How to keep the annual visit annual
Pap test or no Pap test, every woman needs a yearly exam, for reasons vital to her health—and to ObGyn practice.
An ObGyn in the audience steps up to the microphone after my lecture on cervical disease screening.
"Ever since the new recommendation that some women might need a Pap test only every 3 years, I've been concerned that a lot of my patients will just stop coming in. They won't ask my opinion; they'll read about it in one of their women's magazines…and then I'll notice that a lot of my regular patients who came in once a year just won't be coming in."
Are we committing economic suicide and alienating our patients if we implement screening guidelines that do not insist upon a Pap test for every woman, every year? It's a fear that many ObGyns share.
It doesn't have to be that way. In our practice, we've discovered that following overall good health screening guidelines is an opportunity to build the practice, strengthen relationships with our patients, and improve women's health.
True, the American College of Obstetricians and Gynecologists' recommendations do state that an interval of 3 years between Pap tests is appropriate in specific cases.
Nowhere is it suggested, however, that we dispense with the annual visit.
To the contrary, the US Preventive Services Task Force (USPSTF) advises every American woman to take a copy of its "Checklist for Your Next Checkup" to her doctor, and ask which of the following screenings and strategies are right for her, and how often she should have them: mammogram, Pap test, cholesterol check, blood pressure, colorectal cancer tests, diabetes tests, depression, osteoporosis tests, chlamydia tests and tests for sexually transmitted diseases, hormones, breast cancer drugs, aspirin, and immunizations.
The good news is that new cervical screening technology means we can recognize or rule out HPV infection with unprecedented accuracy, more swiftly identify and treat precancerous lesions, and better prevent cervical cancer. Popular misconceptions may threaten to make some women skip their annual exams, but we can counsel every patient—and demonstrate by the care we provide—why it is not recommended that women skip their annual visit.
Use the annual visit for comprehensive care
Many of our patients seldom if ever see another physician (despite writing their PCP's name on their intake sheet in our office). Consequently, many of them never get comprehensive health screening unless we provide it. Besides being "the right thing to do," screening for and identifying other problems at the annual visit allows us to schedule follow-up visits to evaluate or monitor treatment of those problems, if we do not otherwise refer the patient. Such follow-up visits, if they are in our scope of practice, are good for the practice and for the patient.
Negative concurrent cervical cytology and HPV DNA testing:
- Risk of unidentified CIN 2/3 or cancer is about 1 in 1,000
- Negative predictive value for CIN 2/3 is 99% to 100%
Triage using reflex HPV DNA testing after liquid-based ASC-US cytology:
- Eliminates the need for a repeat office visit
- Is a more sensitive triage tool than repeat cytology
- Refers fewer women to colposcopy
Cytology-negative/high-risk HPV DNA-positive/age 30 or older:
- Does not call for immediate colposcopy. Instead, repeat both tests in 6 to12 months, and refer to colposcopy only if high-risk HPV persists or if cytology is LSIL or greater.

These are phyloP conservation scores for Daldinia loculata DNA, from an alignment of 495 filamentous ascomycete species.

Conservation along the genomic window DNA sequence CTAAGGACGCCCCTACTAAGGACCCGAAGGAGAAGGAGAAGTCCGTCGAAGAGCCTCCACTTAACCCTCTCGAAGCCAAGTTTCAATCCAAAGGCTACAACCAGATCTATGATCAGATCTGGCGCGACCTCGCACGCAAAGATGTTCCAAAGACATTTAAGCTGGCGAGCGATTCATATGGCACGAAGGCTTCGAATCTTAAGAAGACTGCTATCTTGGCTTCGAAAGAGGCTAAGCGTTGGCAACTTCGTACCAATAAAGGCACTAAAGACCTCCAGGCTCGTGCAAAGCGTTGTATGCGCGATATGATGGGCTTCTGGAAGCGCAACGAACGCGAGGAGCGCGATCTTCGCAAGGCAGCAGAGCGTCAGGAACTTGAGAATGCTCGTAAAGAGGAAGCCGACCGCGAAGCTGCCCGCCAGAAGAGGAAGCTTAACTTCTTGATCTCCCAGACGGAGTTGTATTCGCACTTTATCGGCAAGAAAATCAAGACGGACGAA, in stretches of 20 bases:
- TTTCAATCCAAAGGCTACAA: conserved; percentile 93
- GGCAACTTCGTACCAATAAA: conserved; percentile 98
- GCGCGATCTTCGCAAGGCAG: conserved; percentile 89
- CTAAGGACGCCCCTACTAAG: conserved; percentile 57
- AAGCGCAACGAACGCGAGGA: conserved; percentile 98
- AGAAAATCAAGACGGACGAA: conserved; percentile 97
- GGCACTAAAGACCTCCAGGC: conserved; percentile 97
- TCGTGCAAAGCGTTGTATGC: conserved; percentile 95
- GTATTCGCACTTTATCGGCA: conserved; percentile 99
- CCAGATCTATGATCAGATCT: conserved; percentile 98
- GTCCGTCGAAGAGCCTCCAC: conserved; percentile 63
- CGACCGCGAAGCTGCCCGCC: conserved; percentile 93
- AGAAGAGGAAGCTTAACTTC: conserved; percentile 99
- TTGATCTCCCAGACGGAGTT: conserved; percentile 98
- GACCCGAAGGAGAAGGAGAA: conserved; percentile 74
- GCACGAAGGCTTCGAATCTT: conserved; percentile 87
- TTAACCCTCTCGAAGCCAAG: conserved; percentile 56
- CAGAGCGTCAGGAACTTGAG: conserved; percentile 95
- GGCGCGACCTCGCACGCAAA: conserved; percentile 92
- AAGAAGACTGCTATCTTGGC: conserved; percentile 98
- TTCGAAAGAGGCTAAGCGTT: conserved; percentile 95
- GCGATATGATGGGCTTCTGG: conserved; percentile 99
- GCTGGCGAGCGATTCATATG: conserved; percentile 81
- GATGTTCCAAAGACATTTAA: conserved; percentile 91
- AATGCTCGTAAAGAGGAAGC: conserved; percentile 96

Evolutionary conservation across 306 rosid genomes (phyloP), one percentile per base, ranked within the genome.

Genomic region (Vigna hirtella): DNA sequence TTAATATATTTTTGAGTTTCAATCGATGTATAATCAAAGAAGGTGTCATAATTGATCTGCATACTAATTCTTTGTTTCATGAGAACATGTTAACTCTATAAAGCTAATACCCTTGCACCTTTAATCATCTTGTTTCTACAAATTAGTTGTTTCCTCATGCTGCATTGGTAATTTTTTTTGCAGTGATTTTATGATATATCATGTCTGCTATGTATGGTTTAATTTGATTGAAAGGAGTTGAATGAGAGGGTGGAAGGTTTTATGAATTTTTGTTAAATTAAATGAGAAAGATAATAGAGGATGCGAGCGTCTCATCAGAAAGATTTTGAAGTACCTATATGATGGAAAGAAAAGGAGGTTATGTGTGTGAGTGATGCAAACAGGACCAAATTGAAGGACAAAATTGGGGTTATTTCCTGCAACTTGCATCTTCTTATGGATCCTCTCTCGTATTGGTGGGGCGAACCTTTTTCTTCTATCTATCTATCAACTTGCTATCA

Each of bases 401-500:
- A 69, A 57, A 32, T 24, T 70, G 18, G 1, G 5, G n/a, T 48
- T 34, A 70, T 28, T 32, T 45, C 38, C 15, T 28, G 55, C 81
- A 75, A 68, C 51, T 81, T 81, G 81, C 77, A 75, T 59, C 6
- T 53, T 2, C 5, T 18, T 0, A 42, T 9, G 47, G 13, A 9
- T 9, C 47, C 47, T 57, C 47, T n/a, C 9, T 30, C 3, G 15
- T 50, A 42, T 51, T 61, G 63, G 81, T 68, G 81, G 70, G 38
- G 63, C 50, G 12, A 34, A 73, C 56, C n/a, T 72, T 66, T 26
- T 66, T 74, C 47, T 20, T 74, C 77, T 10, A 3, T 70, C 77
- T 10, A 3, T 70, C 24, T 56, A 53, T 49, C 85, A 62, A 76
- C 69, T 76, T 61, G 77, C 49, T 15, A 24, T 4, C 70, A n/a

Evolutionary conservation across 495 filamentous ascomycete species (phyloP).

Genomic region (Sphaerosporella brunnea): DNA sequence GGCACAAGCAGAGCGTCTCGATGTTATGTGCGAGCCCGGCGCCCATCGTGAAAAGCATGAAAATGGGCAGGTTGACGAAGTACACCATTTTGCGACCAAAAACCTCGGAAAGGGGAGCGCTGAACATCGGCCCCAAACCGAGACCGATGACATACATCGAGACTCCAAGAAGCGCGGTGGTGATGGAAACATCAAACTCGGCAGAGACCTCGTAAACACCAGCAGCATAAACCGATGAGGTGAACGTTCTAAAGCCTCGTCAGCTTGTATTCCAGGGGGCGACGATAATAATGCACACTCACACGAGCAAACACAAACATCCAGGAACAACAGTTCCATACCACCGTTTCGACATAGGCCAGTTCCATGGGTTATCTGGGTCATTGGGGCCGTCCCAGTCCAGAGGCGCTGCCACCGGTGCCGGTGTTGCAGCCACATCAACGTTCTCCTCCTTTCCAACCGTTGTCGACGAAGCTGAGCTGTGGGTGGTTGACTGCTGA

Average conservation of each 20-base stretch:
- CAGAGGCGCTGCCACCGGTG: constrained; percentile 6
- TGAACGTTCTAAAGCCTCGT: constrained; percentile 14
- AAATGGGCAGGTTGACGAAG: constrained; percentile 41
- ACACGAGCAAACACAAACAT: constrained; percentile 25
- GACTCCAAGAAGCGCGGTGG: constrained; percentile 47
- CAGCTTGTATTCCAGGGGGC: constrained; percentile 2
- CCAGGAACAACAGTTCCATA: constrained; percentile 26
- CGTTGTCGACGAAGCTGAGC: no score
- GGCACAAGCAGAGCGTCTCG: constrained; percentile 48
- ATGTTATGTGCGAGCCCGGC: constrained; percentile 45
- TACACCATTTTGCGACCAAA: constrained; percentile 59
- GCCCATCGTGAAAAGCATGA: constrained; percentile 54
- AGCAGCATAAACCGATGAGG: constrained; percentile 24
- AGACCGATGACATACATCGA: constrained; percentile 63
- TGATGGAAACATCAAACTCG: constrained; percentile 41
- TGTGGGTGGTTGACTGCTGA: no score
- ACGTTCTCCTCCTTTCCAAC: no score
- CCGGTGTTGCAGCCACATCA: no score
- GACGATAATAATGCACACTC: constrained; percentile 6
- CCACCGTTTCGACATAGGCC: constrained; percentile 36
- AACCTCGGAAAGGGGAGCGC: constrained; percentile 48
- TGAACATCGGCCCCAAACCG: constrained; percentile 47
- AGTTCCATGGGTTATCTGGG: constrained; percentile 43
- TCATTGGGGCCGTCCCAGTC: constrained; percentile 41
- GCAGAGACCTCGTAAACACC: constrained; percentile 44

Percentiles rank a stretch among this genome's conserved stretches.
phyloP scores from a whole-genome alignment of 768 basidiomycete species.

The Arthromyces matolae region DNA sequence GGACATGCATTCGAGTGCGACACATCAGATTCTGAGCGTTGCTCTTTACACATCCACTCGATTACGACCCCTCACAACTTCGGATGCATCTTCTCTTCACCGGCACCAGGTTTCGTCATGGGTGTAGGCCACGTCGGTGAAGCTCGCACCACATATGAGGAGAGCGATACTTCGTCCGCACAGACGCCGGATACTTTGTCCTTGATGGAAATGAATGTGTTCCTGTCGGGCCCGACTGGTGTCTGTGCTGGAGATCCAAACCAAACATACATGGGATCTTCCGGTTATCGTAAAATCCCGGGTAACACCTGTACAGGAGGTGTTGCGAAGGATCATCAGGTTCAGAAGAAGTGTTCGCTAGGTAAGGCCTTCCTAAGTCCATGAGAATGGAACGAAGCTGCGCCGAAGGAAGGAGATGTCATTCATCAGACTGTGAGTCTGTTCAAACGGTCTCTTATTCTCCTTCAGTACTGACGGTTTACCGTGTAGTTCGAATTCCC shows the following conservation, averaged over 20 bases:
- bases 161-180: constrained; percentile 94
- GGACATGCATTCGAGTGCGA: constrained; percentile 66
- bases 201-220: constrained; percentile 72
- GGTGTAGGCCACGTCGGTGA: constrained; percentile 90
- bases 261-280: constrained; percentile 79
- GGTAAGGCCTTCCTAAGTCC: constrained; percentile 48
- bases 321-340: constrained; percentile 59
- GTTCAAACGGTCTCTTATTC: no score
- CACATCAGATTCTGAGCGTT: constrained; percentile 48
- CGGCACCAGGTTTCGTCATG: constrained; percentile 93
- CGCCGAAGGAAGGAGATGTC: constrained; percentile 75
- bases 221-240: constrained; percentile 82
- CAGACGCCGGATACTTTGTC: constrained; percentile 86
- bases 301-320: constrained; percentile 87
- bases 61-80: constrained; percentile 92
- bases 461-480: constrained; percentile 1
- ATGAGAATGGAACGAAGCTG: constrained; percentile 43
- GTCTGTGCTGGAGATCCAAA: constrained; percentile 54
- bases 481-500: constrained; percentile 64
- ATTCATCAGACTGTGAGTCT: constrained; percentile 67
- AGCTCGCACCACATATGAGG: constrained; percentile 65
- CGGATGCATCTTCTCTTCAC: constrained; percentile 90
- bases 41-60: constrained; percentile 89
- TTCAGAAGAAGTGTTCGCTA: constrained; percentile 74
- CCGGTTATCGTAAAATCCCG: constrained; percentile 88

High-risk HPV and ASC-US or LSIL cytology, but not CIN 2/3 at initial colposcopy:
- Risk of CIN 2/3 within 2 years is about 10%
Women 30 years and older who have negative combined cytology and HPV DNA results should be rescreened no more than every 3 years
Source: ACOG Practice Bulletin No. 61
Patient satisfaction will increase due to the opportunity to "one-stop shop," and I've found that patients truly appreciate our concern for their overall health.
Telling patients that the Pap test is not needed this year (because they had a negative Pap and negative HPV test last year) has not been a problem. They know that when they come in for their annual visit, it is not just about the Pap test. They are coming in for "well woman care."
It's not as difficult as it looks
Screening can mean asking just a few questions, and very little extra work. For example, we weigh and measure patients anyway, so it is a simple matter to record the body mass index (the medical assistant can calculate it with a simple program made available by the USPSTF). Refer patients for colonoscopy when guidelines call for it or send the patient home with test cards. The depression screen can be as simple as 2 basic questions. The bladder health screen can be 3 or 4 more questions. You can order lipids and other labs.
Not enough time?
Problems identified during the exam can sometimes be dealt with immediately. Otherwise, schedule a follow-up visit; a coding modifier may be appropriate if done at the time of the annual visit.
Benefits to practice
If the Pap interval increases for a woman, she is more likely to see the benefit of an annual visit if she understands that you are providing comprehensive care. You as a clinician will be even more valuable to insurers if you provide more comprehensive care and this may help you drive better fee schedules. And for the patients who haven't been motivated to get an exam every year, even under the perception that an annual Pap was a must, perhaps annual comprehensive health status monitoring will give them a reason to make an appointment.
Obviously we don't want to bypass the rest of the medical system either, and we should refer as appropriate.
How we added USPSTF screening in our practice
The following pages discuss how we implement USPSTF guidelines, in addition to the ACOG guidelines for cervical cancer screening.
What to tell patients
Physicians often assume that we won't find chlamydia in our patients, especially among people who are monogamous, in their mid20s, or married for several years, so why test? But many times we're also concerned that the patient may be embarrassed or feel we are judging them if we suggest an STD test. An easy solution is to talk in terms of guidelines. Simply say that chlamydia infection is a serious, common disease that can be longstanding but silent, and that the test is recommended as routine for everybody under 25.